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John E. McCosker
The first 3D live-action film to be shot in space. Using advanced 3D-technology, the film depicts the greatest engineering happening since a man landed on the Moon in 1969. Amongst these is the on-orbit assembly of the International Space Station as it travels 220 miles above the Earth at the speed of 17,500 mph. The film also has included sequences that portray the force of a rocket launch, as well as a look into the depths of space. You will experience life in zero gravity, and accompany the astronauts on a space walk. The film was an immense success in theaters in 2002, and is the highest grossing film ever not release in more than 100 theaters at the same time. Written by
A great documentary in a unique location, with excellent visuals
This film is billed as the closest most of us will ever come to being in space. Given the IMAX 3D technology (which works near perfectly 80% of the time) you do come pretty close.
The cinematography is brilliant and the 40 years experience of the IMAX film production really show - expect most of the filming is done by astronauts, which make it even more amazing. Filmed on location quite literally 'all over the world' (though identifiable parts are the Kennedy Space Center in the US, 'Star City' in the CIS and *somewhere* over West Africa), this is about an international film as you are going to get.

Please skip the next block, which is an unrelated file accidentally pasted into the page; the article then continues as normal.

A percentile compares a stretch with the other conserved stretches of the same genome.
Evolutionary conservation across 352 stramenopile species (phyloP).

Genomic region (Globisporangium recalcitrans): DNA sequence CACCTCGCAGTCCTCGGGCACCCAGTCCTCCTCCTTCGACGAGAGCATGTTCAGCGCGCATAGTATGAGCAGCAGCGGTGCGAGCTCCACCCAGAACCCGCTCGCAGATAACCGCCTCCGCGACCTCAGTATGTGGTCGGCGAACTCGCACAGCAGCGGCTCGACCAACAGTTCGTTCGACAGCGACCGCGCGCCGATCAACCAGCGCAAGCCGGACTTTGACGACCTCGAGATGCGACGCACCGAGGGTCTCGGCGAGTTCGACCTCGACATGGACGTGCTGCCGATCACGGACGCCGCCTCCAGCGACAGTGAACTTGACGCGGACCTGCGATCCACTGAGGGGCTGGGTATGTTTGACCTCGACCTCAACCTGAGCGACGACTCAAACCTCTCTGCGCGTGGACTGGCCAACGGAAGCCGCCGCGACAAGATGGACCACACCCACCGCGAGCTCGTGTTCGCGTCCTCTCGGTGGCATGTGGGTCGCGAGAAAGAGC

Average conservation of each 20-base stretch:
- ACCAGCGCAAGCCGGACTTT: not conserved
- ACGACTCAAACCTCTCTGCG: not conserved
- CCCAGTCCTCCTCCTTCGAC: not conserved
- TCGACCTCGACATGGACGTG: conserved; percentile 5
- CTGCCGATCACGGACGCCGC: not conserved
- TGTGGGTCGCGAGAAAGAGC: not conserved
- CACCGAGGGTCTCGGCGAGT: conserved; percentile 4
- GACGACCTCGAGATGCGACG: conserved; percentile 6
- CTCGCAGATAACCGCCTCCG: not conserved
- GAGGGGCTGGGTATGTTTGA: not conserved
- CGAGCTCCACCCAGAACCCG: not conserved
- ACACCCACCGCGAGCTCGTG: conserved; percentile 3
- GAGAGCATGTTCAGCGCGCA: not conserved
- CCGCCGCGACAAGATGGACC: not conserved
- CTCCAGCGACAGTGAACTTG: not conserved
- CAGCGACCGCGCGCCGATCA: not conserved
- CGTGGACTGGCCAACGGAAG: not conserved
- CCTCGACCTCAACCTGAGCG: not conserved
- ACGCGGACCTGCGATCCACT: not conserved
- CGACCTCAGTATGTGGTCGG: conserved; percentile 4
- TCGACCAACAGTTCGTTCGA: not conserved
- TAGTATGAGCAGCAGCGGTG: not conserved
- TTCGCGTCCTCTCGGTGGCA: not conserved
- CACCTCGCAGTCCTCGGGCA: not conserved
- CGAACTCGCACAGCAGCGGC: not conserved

There are many totally unique sequences in this film: the opening one is a very good computer simulation of a space-walk mishap in which an astronaut becomes unattached from the Space Station. Later on they do this for real to test the emergency back-pack unit.
The sound is, as one would expect from IMAX, excellent. The sub-base adds amazing realism to the launch sequences and docking maneuvers - you can really feel the 'thumps.'
The scenery, especially of earth is breath-taking and very well framed. Also, there are some more human moments: such as the watering of onions that spouted in storage, the birthday party (was it? Or a crew change-over?) and the 'other' scene of stowing provisions (I'll not spoil the humor on this one) that could have probably only been filmed in free-fall by people actually living there.
This film exposes the contrast between the CIS & USA space programs: in the former, the equipment is chunky, reliable and functions at minus 20 C; in the later neat, tidy and delicate (the Shuttles seem to need a near perfect day to launch by comparison). Yet the two do indeed work very well together in orbit, as do the truly international crews: USA, Canadian, Russian, Italian and Japanese all work alongside each other on the missions and the filming. This 'one-ness' is stressed by both the editing and voice-overs given by the astronauts. It is perhaps un-surprising then that the odd environmental point is made about looking after the planet. As a film, this is short: under an hour. This is probably long enough: you can hold your breath only so many times before passing out. The minor detractor is Tom Cruise's narration: at times it is just a little too intense and grates after a while (though this is highly personal: I ignored it and looked at the pictures).
This film is great publicity for NASA and goes someway to silencing the neigh-sayers of the ISS / space exploration projects.
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